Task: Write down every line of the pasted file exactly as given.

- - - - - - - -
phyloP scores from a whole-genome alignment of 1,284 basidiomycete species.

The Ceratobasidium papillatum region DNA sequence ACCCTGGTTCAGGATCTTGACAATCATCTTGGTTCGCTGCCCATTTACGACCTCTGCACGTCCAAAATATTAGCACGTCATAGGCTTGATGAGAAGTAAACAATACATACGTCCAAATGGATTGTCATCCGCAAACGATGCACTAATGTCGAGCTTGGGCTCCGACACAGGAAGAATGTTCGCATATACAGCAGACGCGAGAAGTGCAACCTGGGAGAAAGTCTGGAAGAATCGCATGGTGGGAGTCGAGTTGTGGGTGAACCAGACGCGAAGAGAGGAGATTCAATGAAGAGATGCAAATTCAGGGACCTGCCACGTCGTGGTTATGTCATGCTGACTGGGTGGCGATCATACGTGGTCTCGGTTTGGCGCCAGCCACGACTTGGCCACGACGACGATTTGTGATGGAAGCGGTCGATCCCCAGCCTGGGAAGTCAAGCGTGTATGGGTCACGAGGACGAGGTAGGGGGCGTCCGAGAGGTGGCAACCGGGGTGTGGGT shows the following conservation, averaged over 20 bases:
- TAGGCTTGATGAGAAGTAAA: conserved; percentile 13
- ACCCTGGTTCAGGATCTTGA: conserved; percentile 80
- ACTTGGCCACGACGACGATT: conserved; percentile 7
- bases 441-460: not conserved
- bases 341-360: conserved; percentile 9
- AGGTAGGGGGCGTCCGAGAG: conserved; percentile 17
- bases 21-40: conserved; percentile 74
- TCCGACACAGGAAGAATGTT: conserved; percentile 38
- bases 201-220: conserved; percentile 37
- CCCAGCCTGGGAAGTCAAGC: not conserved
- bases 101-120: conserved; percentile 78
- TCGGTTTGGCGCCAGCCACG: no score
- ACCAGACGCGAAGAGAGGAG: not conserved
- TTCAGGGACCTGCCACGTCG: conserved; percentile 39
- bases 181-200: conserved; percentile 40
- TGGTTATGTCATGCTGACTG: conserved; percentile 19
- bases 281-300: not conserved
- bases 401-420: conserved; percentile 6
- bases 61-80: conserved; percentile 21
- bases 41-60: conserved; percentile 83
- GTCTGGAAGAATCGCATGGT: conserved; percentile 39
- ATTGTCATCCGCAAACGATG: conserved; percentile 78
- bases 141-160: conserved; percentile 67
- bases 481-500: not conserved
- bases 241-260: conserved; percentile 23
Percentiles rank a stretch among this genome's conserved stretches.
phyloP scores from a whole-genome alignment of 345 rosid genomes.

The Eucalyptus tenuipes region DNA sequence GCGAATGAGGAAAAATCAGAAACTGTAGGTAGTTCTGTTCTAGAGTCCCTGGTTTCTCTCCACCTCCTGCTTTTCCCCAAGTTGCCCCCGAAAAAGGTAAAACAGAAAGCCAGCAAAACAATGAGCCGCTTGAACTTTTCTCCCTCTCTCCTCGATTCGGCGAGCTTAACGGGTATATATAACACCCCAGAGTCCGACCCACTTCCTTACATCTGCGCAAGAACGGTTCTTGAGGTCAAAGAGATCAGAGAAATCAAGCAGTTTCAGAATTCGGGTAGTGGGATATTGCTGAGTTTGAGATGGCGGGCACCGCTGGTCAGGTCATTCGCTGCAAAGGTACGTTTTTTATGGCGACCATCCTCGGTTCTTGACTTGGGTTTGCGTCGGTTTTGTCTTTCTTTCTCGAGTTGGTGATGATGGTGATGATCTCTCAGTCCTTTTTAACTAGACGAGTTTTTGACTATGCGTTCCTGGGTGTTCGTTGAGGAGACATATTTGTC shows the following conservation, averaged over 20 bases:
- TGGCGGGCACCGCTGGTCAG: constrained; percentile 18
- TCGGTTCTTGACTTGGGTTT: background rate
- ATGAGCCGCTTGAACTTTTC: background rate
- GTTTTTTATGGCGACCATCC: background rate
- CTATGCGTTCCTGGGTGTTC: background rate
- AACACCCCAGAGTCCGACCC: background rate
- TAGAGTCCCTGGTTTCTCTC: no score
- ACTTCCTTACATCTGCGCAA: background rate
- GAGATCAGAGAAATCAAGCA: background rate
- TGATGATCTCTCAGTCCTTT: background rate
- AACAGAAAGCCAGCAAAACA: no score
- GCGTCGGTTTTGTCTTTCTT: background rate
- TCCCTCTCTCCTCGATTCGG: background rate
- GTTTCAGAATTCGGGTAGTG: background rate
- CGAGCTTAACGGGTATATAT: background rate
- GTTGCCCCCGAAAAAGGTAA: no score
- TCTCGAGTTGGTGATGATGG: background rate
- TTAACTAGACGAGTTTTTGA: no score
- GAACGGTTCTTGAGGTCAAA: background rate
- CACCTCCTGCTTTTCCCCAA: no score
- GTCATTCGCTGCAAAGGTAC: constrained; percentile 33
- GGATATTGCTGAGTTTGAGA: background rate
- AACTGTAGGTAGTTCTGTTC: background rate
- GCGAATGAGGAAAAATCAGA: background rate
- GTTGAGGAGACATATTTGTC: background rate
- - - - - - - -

phyloP scores from a whole-genome alignment of 1,284 basidiomycete species.

The Ceratobasidium papillatum region DNA sequence ACCCTGGTTCAGGATCTTGACAATCATCTTGGTTCGCTGCCCATTTACGACCTCTGCACGTCCAAAATATTAGCACGTCATAGGCTTGATGAGAAGTAAACAATACATACGTCCAAATGGATTGTCATCCGCAAACGATGCACTAATGTCGAGCTTGGGCTCCGACACAGGAAGAATGTTCGCATATACAGCAGACGCGAGAAGTGCAACCTGGGAGAAAGTCTGGAAGAATCGCATGGTGGGAGTCGAGTTGTGGGTGAACCAGACGCGAAGAGAGGAGATTCAATGAAGAGATGCAAATTCAGGGACCTGCCACGTCGTGGTTATGTCATGCTGACTGGGTGGCGATCATACGTGGTCTCGGTTTGGCGCCAGCCACGACTTGGCCACGACGACGATTTGTGATGGAAGCGGTCGATCCCCAGCCTGGGAAGTCAAGCGTGTATGGGTCACGAGGACGAGGTAGGGGGCGTCCGAGAGGTGGCAACCGGGGTGTGGGT shows the following conservation, averaged over 20 bases:
- TAGGCTTGATGAGAAGTAAA: conserved; percentile 13
- ACCCTGGTTCAGGATCTTGA: conserved; percentile 80
- ACTTGGCCACGACGACGATT: conserved; percentile 7
- bases 441-460: not conserved
- bases 341-360: conserved; percentile 9
- AGGTAGGGGGCGTCCGAGAG: conserved; percentile 17
- bases 21-40: conserved; percentile 74
- TCCGACACAGGAAGAATGTT: conserved; percentile 38
- bases 201-220: conserved; percentile 37
- CCCAGCCTGGGAAGTCAAGC: not conserved
- bases 101-120: conserved; percentile 78
- TCGGTTTGGCGCCAGCCACG: no score
- ACCAGACGCGAAGAGAGGAG: not conserved
- TTCAGGGACCTGCCACGTCG: conserved; percentile 39
- bases 181-200: conserved; percentile 40
- TGGTTATGTCATGCTGACTG: conserved; percentile 19
- bases 281-300: not conserved
- bases 401-420: conserved; percentile 6
- bases 61-80: conserved; percentile 21
- bases 41-60: conserved; percentile 83
- GTCTGGAAGAATCGCATGGT: conserved; percentile 39
- ATTGTCATCCGCAAACGATG: conserved; percentile 78
- bases 141-160: conserved; percentile 67
- bases 481-500: not conserved
- bases 241-260: conserved; percentile 23
Percentiles rank a stretch among this genome's conserved stretches.
phyloP scores from a whole-genome alignment of 345 rosid genomes.

The Eucalyptus tenuipes region DNA sequence GCGAATGAGGAAAAATCAGAAACTGTAGGTAGTTCTGTTCTAGAGTCCCTGGTTTCTCTCCACCTCCTGCTTTTCCCCAAGTTGCCCCCGAAAAAGGTAAAACAGAAAGCCAGCAAAACAATGAGCCGCTTGAACTTTTCTCCCTCTCTCCTCGATTCGGCGAGCTTAACGGGTATATATAACACCCCAGAGTCCGACCCACTTCCTTACATCTGCGCAAGAACGGTTCTTGAGGTCAAAGAGATCAGAGAAATCAAGCAGTTTCAGAATTCGGGTAGTGGGATATTGCTGAGTTTGAGATGGCGGGCACCGCTGGTCAGGTCATTCGCTGCAAAGGTACGTTTTTTATGGCGACCATCCTCGGTTCTTGACTTGGGTTTGCGTCGGTTTTGTCTTTCTTTCTCGAGTTGGTGATGATGGTGATGATCTCTCAGTCCTTTTTAACTAGACGAGTTTTTGACTATGCGTTCCTGGGTGTTCGTTGAGGAGACATATTTGTC shows the following conservation, averaged over 20 bases:
- TGGCGGGCACCGCTGGTCAG: constrained; percentile 18
- TCGGTTCTTGACTTGGGTTT: background rate
- ATGAGCCGCTTGAACTTTTC: background rate
- GTTTTTTATGGCGACCATCC: background rate
- CTATGCGTTCCTGGGTGTTC: background rate
- AACACCCCAGAGTCCGACCC: background rate
- TAGAGTCCCTGGTTTCTCTC: no score
- ACTTCCTTACATCTGCGCAA: background rate
- GAGATCAGAGAAATCAAGCA: background rate
- TGATGATCTCTCAGTCCTTT: background rate
- AACAGAAAGCCAGCAAAACA: no score
- GCGTCGGTTTTGTCTTTCTT: background rate
- TCCCTCTCTCCTCGATTCGG: background rate
- GTTTCAGAATTCGGGTAGTG: background rate
- CGAGCTTAACGGGTATATAT: background rate
- GTTGCCCCCGAAAAAGGTAA: no score
- TCTCGAGTTGGTGATGATGG: background rate
- TTAACTAGACGAGTTTTTGA: no score
- GAACGGTTCTTGAGGTCAAA: background rate
- CACCTCCTGCTTTTCCCCAA: no score
- GTCATTCGCTGCAAAGGTAC: constrained; percentile 33
- GGATATTGCTGAGTTTGAGA: background rate
- AACTGTAGGTAGTTCTGTTC: background rate
- GCGAATGAGGAAAAATCAGA: background rate
- GTTGAGGAGACATATTTGTC: background rate